Some people look forward to it all year, while others seem to be immune to its existence. Valentine’s Day, symbolized by that chubby little cherub or by red roses, candy hearts, and chocolate, is a day when we are supposed to think of our significant others, our family, wives and husbands. But have you actually ever wondered where it came from? No, neither Hallmark nor Hershey’s invented the day, despite their obvious investment in cards and chocolate. You might know a little about it and be able to tell us that Mr. Valentine was a saint, but there’s a lot more to his story. Exactly what did he do that was so special? Why do we celebrate him and associate him with all that love and candy?

First, there are up to three saints named Valentine or Valentinus, all of which were martyred. The most popular of these legends contends that the story began in ancient Roman Times when Emperor

Claudius II decided to ban marriage among his soldiers. Apparently, he believed that they made better fighters as single men, with no families to consider. A brave and dedicated Catholic priest named Valentine, however, continued to perform marriage ceremonies for these soldiers. When his deeds were discovered, he was put to death for violating the Emperor’s law.

Aha! Now it makes more sense. He fought for love and family.

Another popular story suggests that Valentine helped Christians escape from the bleak and hostile Roman prisons. The story also maintains that an imprisoned Valentine wrote the first Valentine’s Day card to his young love who had visited him in jail. He allegedly composed and had delivered to her a letter before his death. He signed it, “from your Valentine.” Sound familiar?

Whatever the actual truth behind the legend, it seems clear that Saint Valentine embodies the ideals of justice, romance, and passion. It is Valentine’s Day because of this that we take a moment to honor our loved ones. I remember that my mother would always give us a little Valentine’s present, no matter how old we were. She said it was her way of reminding us that we were loved. To continue that tradition, I always give my own daughter something special on that day, even though she is grown now as well. I have a friend who has a tradition in her family where she, her brother and mother always get together on or around Valentine ’s Day to visit her late father’s gravesite. This is their way of remembering him and demonstrating that he is still a part of their thoughts. Yet another friend of mine always goes to dinner with her husband at an Italian restaurant on Valentine’s. To them, Italian food symbolizes love and romance. What Valentine’s traditions, if any, do you have in your family? Share in the comments section of the Facebook post.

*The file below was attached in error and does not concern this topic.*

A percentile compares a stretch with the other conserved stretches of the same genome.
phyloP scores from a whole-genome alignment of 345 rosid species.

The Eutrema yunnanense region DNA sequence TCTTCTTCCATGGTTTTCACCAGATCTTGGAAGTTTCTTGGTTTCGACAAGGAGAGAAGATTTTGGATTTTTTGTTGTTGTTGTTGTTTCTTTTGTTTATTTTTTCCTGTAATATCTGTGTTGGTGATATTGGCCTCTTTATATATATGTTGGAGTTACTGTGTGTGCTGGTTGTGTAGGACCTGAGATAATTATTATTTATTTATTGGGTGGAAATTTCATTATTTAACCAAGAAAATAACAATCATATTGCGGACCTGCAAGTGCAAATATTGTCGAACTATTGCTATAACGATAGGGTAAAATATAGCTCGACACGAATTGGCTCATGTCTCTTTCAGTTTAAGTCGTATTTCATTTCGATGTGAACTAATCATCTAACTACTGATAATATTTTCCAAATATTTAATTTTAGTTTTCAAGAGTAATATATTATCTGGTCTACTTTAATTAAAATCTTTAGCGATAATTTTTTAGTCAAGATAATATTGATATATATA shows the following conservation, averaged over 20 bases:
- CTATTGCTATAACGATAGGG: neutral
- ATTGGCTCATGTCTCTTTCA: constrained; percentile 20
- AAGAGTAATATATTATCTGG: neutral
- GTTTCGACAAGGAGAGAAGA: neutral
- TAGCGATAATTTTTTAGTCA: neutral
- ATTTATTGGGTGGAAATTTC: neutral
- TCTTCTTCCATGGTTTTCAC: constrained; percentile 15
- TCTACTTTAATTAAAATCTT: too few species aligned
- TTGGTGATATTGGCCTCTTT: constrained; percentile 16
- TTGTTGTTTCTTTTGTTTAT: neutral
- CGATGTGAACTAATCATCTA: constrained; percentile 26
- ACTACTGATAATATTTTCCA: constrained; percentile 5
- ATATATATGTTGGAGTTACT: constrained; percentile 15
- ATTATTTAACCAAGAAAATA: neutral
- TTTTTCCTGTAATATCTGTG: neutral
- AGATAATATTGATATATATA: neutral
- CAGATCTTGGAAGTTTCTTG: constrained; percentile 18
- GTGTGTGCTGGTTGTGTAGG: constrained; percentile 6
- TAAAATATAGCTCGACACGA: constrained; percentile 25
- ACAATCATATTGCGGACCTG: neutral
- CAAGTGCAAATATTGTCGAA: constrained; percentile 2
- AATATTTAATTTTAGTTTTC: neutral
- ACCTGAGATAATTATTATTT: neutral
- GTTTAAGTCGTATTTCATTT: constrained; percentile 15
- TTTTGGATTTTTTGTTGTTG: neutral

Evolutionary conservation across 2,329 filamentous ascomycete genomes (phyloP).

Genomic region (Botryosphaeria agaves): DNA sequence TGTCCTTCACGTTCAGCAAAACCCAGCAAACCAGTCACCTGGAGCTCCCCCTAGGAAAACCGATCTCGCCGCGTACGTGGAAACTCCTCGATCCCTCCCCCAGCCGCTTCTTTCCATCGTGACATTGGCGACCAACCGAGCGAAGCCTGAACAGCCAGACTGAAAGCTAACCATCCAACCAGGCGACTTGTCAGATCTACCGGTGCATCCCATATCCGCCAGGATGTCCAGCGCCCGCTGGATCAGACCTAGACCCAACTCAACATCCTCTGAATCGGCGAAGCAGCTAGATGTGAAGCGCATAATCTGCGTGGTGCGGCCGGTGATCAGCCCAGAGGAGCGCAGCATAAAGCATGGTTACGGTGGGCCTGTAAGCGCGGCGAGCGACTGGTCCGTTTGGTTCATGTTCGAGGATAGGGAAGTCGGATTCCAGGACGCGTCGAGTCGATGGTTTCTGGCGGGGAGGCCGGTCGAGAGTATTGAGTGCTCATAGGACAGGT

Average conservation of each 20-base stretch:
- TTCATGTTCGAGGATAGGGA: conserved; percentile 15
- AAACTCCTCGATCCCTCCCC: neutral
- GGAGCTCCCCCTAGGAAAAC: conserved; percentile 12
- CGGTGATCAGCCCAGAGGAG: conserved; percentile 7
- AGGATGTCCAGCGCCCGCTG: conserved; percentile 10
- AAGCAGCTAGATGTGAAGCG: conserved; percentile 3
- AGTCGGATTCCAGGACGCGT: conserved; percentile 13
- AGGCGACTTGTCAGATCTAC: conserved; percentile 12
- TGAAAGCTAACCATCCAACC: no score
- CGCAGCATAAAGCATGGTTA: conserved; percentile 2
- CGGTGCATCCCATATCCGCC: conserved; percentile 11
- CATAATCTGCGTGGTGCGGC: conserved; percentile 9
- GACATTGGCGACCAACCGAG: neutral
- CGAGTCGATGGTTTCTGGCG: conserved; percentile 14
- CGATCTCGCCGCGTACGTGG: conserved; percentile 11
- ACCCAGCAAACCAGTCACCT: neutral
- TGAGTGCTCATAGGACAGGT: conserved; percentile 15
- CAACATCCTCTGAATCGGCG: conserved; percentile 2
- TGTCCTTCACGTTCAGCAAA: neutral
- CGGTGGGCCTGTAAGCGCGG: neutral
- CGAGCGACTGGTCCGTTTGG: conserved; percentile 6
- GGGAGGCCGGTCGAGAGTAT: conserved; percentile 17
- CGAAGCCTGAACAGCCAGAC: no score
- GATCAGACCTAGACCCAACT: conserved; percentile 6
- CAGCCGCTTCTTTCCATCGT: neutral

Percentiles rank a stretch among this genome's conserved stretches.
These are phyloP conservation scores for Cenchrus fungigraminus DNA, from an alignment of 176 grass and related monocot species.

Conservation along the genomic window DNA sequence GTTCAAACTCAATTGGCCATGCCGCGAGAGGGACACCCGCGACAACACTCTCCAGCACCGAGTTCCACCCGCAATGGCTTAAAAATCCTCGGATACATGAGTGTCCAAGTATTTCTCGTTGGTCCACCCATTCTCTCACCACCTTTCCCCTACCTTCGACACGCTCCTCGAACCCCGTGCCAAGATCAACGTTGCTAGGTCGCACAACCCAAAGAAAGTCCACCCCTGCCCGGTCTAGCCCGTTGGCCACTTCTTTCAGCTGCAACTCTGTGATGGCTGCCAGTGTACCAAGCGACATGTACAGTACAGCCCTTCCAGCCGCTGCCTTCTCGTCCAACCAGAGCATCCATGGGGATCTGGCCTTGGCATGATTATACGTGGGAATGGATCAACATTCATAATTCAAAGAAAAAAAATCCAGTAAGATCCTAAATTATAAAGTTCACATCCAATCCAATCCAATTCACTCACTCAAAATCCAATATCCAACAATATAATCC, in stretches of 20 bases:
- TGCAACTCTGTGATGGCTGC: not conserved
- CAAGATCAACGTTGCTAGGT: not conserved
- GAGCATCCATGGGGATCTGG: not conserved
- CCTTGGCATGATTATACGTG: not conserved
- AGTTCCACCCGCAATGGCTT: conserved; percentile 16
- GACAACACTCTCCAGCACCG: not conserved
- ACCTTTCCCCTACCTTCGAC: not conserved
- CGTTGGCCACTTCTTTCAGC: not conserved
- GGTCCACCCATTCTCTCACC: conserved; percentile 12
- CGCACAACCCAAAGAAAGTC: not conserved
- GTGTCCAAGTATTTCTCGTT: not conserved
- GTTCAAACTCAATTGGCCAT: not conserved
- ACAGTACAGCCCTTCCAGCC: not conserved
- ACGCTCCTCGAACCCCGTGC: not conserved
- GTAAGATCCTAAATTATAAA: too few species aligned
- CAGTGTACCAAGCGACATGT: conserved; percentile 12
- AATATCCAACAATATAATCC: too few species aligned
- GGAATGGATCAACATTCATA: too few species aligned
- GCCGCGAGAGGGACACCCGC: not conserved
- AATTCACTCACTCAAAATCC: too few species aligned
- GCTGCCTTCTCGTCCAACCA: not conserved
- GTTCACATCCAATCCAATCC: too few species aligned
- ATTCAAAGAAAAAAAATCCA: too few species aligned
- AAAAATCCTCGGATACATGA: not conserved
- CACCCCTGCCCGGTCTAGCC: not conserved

So, as February 14th is just lurking around the corner, take a moment to think about those for whom you love and care deeply. It’s probable, based on their history, that all of the Saints Valentine would applaud you for any small or grand gestures you deliver during this day on their behalf. Happy Valentine’s Day to everyone!!!